Statement of Rep. Tom Davis
Woodrow Wilson Bridge
Subcommittee on Transportation and Infrastructure
June 5, 1997

I want to thank the Chairman for the opportunity to testify about the Woodrow Wilson Memorial Bridge crisis that faces this region. Your leadership on this critical issue is greatly appreciated.

Despite the nation's highest rate of carpooling and a national ranking of third in the number of commuters that use transit, the region has the second longest mean commuting time in the country. The dollar cost of congestion in the region, based on wasted time and fuel, is the highest in the country and getting worse. I know this hardly comes as a shock to Members of Congress that live and travel around the region, but these figures dramatize the desperate need for major transportation improvements.

No single element of the regional transportation system is more critical than the Woodrow Wilson Memorial Bridge which spans the Potomac river on Interstate 95. Opening the Woodrow Wilson Bridge for river traffic or an accident on the bridge can create gridlock throughout the entire Washington region, and normal rush hour backups at the bridge last two and one-half to three hours in both the morning and evening. Built to carry 75,000 vehicles per day, the bridge now carries 152,000 vehicles per day and 17,000 heavy trucks each day.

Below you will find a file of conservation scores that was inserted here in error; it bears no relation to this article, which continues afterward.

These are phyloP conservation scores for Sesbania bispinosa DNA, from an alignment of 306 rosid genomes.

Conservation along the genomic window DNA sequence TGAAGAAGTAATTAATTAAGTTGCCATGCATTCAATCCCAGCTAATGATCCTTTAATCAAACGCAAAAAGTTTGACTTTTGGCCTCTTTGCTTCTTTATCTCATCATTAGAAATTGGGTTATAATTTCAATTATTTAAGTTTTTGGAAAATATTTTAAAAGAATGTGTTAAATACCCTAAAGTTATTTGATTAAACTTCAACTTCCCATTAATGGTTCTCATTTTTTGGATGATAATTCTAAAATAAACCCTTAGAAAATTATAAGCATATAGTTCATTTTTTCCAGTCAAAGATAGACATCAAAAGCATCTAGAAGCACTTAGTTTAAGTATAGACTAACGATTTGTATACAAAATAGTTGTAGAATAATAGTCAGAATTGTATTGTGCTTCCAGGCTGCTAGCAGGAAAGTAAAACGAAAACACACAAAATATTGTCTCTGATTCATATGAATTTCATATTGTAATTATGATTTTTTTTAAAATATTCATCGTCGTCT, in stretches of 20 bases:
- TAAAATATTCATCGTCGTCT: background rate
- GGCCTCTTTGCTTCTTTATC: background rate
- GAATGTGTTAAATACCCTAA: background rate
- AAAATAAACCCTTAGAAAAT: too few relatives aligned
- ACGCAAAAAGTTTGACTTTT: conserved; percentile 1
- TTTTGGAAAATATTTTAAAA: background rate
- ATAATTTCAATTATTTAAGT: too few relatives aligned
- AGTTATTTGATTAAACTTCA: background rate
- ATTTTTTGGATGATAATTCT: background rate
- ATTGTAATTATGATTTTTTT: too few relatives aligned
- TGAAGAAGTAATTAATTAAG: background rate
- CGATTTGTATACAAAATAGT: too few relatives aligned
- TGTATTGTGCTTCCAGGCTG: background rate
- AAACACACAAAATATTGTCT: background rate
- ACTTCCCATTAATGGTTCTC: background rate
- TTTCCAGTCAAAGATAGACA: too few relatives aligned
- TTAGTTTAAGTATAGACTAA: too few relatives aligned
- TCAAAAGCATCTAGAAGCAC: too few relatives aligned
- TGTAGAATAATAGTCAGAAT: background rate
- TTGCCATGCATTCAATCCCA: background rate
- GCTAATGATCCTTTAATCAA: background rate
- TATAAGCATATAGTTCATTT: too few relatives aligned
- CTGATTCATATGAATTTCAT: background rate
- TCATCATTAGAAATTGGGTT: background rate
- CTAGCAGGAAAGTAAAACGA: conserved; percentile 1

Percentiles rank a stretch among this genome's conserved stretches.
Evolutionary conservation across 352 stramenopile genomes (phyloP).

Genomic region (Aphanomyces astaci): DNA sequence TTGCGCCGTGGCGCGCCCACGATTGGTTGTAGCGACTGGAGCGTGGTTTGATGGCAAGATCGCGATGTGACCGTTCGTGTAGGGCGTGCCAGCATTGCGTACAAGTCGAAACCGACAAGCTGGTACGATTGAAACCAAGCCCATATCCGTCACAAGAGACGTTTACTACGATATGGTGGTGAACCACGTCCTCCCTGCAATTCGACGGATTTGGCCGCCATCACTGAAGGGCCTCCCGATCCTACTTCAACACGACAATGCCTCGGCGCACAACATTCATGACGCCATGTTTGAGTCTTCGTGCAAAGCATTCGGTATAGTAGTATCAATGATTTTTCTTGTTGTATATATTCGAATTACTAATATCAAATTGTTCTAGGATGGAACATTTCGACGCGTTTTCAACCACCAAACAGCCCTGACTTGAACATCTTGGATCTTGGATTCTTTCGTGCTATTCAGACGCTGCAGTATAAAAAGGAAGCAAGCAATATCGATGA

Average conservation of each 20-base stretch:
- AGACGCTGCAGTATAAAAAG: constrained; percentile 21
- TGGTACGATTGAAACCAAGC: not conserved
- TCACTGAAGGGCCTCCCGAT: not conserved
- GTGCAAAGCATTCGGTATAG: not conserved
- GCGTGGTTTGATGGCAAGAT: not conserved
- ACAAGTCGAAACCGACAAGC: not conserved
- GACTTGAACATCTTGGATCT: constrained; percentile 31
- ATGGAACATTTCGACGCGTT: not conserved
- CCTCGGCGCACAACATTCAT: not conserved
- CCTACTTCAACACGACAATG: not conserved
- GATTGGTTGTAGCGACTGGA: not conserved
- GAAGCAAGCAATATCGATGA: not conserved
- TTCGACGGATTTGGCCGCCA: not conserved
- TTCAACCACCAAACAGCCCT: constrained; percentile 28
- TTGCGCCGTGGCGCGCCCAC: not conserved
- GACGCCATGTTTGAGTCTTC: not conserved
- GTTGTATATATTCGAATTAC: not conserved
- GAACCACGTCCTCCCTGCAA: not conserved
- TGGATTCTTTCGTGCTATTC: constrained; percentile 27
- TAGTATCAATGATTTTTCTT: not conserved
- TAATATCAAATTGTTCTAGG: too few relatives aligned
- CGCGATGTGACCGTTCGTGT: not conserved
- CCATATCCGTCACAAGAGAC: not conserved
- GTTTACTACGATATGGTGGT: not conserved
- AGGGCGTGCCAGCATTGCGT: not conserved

The heavy traffic load on the bridge has shortened the 35-year-old bridge's useful life span to roughly 10 years. If action is not taken to replace this vital bridge, the region and every motorist and truck driver transiting the region will be affected. We could face unacceptable options such as rerouting truck traffic or reducing the number of traffic lanes to extend the life of the bridge. The traffic and economic impact on the region of reducing the already congested traffic flow on the Woodrow Wilson Bridge would be devastating.

As the Chairman knows this bridge is the only federally-owned bridge. I want to repeat that - this vital regional bridge was built and is owned by the federal government.

For that reason, the federal government has an unparalleled obligation to work with the states of Virginia and Maryland and the District of Columbia to come up with a workable, cost- effective solution that meets the transportation needs of the region. The Federal Highway Administration has proposed a bridge replacement project that includes a twelve lane draw bridge and addresses problems with intersections that feed the bridge. The estimated cost of this proposal is roughly 1.7 billion dollars.

I look forward to continuing work with the Chairman, the regional delegation, and FHWA to make this bridge proposal more affordable, but I believe the federal government must commit to contributing at least 90 percent of the cost of a replacement bridge. This would be the normal federal - state obligation on an interstate bridge project; it should certainly be the case for a bridge owned by the federal government.

Finally Mr. Chairman, the problems of the Woodrow Wilson Bridge have been identified and validated - the heavy traffic has shortened the life of the bridge to roughly ten years. We must take action now to fund a replacement for this federally-owned bridge or face a regional transportation catastrophe.